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Mary Smith Cranch to Abigail Adams

15 Oct. 1797

Dear Sister Quincy october 15th 1797

I thank you for your Letter from worcester since that I have heard by the papers you have arriv’d in new-york. I hope safe. you must have had bad weather some part of the way if such as we had reach’d you. last sunday evening we had a terrible Tempest of thunder Lightning & wind & rain the Lightning struck the house of capn: [...]Baxter & every person in it reciev’d a shock there were many young People collected there Boilstone Adams & I beleive Sukey mr Adams was very much affected for several hours & many were oblig’d to be rub’d with vinagar for a long time it came down by the side of the chimney & went thro the house into the cellar. that no one should be kill’d was a great preservation, it struck a house in milton also. I never say such Lightning. it was like colomns of Fire & fell to the Ground. the wind was violent mr & mrs Norton were on the top of Dous hill when it took them they were oblig’d to run into a house for shelter they look out [. . .] house & the chaise was blown half way down the hill. they were on their way to Atkinson. they return’d yesterday found & left all well. the little Boys were finely & contented. Cousin Betsy stay’d with mrs norton’s children in her absence

I saw mrs Porter to day they are both well I spoke to her about the clothes lines. She will take care of them. mr Tufts & Eliza Bond were here last Sunday. She has got her health & looks [. . .] but neither she nor I can make Cousin Betsy own that there is any connection design’d to be form’d between mr T & her notwithstanding all the appearences she does fib I know she does. they were several hours alone together in our east Parlour she has recover’d her spirits much better than I fear’d she would; had she been with her Brother she would have felt very differently from what she now does I believe it would have kill’d her in her feeble state. Sister Peabody did not forget that the day he was buried was the 29th of September it render’d the Scene doubley solemn

your Neice mrs Hubbart & Salomy came the last week to make you a visit they did not know you were gone they spent an affternoon with me Doctor Tufts came to do business with you about half an hour after you left us—he wishes for many directions which he expected to receive—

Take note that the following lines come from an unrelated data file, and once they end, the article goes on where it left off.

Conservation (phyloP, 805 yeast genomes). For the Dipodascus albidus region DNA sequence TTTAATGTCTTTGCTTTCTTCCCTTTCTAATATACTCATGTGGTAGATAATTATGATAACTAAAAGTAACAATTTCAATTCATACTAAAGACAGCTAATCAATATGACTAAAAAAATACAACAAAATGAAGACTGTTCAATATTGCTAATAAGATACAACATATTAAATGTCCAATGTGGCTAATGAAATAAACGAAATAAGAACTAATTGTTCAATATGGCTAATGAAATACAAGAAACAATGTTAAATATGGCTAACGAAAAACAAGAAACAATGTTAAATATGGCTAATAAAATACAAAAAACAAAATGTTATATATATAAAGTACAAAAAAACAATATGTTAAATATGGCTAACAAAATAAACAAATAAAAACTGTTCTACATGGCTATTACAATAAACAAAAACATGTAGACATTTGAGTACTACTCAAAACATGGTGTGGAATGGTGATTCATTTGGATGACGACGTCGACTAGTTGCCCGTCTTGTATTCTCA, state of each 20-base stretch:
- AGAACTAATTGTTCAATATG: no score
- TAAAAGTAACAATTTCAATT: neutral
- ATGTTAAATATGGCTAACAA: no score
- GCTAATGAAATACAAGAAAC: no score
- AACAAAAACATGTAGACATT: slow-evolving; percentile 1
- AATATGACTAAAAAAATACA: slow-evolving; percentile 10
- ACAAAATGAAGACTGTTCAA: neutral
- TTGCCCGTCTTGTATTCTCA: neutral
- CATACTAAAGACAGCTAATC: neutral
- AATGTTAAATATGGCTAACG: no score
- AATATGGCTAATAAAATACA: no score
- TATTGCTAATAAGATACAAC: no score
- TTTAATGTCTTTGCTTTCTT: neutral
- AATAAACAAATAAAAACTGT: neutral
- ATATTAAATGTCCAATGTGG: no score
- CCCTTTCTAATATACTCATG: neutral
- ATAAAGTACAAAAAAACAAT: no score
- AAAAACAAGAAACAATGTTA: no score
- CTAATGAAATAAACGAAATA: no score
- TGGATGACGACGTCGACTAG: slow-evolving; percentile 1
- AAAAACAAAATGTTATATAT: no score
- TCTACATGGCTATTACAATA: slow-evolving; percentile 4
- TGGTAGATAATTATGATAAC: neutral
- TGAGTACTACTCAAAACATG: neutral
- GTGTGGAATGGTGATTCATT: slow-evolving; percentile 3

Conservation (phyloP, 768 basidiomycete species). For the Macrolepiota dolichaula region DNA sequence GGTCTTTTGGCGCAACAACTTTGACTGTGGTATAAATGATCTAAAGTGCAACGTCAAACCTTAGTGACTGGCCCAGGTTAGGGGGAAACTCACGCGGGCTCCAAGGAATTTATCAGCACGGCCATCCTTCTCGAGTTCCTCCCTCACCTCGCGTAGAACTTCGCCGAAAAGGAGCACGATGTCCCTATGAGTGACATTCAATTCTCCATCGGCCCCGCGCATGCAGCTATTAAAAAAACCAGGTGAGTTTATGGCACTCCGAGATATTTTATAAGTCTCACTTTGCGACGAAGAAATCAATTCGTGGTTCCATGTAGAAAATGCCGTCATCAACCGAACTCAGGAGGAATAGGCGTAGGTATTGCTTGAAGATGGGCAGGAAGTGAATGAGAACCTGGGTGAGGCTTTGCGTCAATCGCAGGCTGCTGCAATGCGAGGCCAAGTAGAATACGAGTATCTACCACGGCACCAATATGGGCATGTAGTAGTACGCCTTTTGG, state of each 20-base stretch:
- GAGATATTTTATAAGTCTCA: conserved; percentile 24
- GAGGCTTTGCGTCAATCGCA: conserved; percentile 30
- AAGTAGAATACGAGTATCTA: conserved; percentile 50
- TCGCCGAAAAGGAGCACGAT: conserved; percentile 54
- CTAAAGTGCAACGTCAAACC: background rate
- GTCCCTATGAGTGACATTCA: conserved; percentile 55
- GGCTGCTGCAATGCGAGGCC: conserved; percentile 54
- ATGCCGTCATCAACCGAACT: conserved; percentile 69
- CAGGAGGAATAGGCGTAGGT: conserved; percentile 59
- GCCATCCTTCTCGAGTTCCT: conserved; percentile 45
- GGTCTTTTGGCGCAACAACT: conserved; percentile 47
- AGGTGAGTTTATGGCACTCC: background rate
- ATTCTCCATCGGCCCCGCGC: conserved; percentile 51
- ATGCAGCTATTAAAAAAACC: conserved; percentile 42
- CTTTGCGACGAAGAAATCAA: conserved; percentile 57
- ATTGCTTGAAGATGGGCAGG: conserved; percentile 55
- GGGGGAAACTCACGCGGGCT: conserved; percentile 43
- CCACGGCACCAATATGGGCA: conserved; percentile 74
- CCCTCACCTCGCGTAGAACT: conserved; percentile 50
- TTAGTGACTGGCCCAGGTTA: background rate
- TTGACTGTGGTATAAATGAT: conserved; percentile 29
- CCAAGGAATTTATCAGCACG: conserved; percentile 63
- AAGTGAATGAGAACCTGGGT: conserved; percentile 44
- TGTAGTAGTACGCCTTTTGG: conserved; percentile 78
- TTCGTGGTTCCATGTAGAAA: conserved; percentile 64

mr Cranchs coat I supposed you must have taken by mistake we have not receiv’d it yet nor heard of it only by your Letter, but think it will come along Tis one he wants much this time of the year his Devonshire is too thick & heavey

I am impatient to hear from you again & to know \how/ you found mrs Smith & your other children my Love to them all—I want to know also when congress will be call’d. do not go to an unhealthy Spot—Stay with your children untill you can go into your own house I shall be distress’d about you if you do—I have been from home but once since you left me your house looks so gloomy I cant bear it—I wish it was occupy’d in your absence by some sensible neighbour—George Apthorp is come with his wife & her mother mrs Perkins, a sister of mrs Apthorp mrs A is a pretty innocent sensible [. . .] Girl just 19 years old—they are come to settle here—our neighbour mrs Apthorp has been very ill for above three weeks in violent pain in her back & one it has at last show’d itself to be the shingles to a dreadfull degree. she continues very ill

mrs Norton sends a thousand thanks for your kind present. had it made & it looks very handsome—

pray give my Love to the President & Louisa & believe me at all times your truly / affectionate Sister

M Cranch

mrs Porter says she has found [. . ..]

RC (MHi: Adams Papers).
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